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Space narrowing for Philippines’ accommodative policy

May 18, 2022By Reuters

The space for maintaining the Philippine central bank’s accommodative monetary policy has narrowed and authorities stand ready to make adjustments, its governor said on Wednesday, a day ahead of its policy meeting.

Bangko Sentral ng Pilipinas (BSP) Governor Benjamin Diokno said the domestic economy’s faster-than-expected growth in the first quarter, at an annual pace of 8.3%, and ongoing downside risks “strengthen the case for a withdrawal of monetary policy accommodation”.

The BSP is expected to raise the overnight reverse repurchase facility rate PHCBIR=ECI by 25 basis points to 2.25% on Thursday to curb rising inflationary pressures, according to most economists in a May 12-16 Reuters poll.

“Second-round effects are starting to manifest,” Diokno told a media briefing, referring to the inflationary pressures that drove the annual headline figure to 4.9% in April, soaring above the 2%-4% target band this year.

“Inflationary pressures now appear more likely to persist and threaten to disanchor inflation expectations,” he said.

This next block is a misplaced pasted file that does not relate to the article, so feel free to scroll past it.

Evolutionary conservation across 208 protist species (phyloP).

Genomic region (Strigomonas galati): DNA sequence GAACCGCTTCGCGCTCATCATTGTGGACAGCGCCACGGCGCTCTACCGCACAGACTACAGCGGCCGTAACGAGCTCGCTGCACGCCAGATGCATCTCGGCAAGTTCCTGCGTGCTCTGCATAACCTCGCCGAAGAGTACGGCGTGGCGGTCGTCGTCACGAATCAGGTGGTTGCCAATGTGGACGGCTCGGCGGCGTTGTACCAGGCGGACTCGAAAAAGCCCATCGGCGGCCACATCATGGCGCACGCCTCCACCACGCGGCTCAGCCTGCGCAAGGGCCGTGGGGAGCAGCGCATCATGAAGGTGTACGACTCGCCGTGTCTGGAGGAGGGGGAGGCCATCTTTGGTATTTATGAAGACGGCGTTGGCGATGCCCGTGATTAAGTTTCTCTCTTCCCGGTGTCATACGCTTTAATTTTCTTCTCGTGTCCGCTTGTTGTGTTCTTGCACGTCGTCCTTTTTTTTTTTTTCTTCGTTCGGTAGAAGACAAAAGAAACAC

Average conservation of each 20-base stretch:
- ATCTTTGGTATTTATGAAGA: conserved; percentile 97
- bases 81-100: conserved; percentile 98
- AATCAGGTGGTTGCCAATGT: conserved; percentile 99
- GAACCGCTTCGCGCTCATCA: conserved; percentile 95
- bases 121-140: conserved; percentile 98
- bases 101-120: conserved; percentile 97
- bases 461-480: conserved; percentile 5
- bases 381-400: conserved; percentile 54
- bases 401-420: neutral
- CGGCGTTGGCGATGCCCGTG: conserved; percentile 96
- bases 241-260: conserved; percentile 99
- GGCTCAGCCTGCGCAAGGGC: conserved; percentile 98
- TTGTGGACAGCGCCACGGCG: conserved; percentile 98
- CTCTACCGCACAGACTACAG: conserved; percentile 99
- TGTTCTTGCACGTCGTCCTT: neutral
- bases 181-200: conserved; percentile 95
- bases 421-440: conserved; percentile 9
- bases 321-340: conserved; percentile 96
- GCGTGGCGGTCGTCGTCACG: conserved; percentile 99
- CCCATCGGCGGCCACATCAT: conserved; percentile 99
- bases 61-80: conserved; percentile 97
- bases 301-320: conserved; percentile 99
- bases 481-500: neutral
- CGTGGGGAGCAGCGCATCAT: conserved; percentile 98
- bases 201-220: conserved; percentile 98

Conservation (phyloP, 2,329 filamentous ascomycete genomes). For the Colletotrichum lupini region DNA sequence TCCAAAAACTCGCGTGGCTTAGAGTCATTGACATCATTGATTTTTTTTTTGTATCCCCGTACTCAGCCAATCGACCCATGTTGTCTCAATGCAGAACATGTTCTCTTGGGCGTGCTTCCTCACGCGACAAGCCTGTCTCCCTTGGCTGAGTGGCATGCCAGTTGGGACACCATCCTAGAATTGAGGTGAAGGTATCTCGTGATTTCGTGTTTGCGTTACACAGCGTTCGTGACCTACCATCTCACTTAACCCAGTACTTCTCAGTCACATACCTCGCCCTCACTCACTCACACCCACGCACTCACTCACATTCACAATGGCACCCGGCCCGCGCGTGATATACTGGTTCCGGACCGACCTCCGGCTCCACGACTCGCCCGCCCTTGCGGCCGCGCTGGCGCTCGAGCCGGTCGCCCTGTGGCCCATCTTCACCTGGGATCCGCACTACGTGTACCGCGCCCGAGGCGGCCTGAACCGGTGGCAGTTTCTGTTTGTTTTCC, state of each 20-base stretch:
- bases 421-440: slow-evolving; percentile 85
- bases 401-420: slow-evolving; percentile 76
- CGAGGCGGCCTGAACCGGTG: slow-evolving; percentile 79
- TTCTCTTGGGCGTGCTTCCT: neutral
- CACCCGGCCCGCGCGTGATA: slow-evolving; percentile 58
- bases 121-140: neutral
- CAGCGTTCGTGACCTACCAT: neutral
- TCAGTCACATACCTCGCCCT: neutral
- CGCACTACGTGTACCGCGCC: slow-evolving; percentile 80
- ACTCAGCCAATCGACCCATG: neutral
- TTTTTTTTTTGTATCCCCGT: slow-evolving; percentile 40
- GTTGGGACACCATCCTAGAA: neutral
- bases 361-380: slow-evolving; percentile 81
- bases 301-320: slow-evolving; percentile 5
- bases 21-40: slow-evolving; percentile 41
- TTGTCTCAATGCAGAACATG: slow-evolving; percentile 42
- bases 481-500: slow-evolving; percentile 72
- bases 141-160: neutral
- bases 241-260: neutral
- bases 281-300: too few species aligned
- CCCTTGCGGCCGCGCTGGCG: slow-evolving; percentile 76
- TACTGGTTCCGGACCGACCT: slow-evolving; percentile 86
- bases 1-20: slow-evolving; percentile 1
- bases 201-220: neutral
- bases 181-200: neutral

A rate rise on Thursday will be the BSP’s first since 2018.

Diokno said average inflation could settle above 4% this year, but is expected to drop back within the same target range of 2%-4% in 2023.

Economists in the Reuters poll also expected the BSP to pick up the tightening pace, with a majority anticipating the benchmark rate to rise to 2.50% by end-September, while the rest predicted it will reach 2.75% or higher.

More interest rate rises are on the way, with rates reaching 3.00% by end-2022, the Reuters poll median showed, up from 2.50% predicted in the previous survey.

Diokno said any policy adjustment will be done “in a timely manner” but did not give a detailed timeline.

The BSP slashed interest rates by a cumulative 200 basis points in 2020 to help revive an economy that had plunged into recession due to prolonged and stringent COVID-19 lockdowns.

(Reporting by Neil Jerome Morales and Enrico Dela Cruz; Editing by Martin Petty and Kanupriya Kapoor)

This article originally appeared on reuters.com

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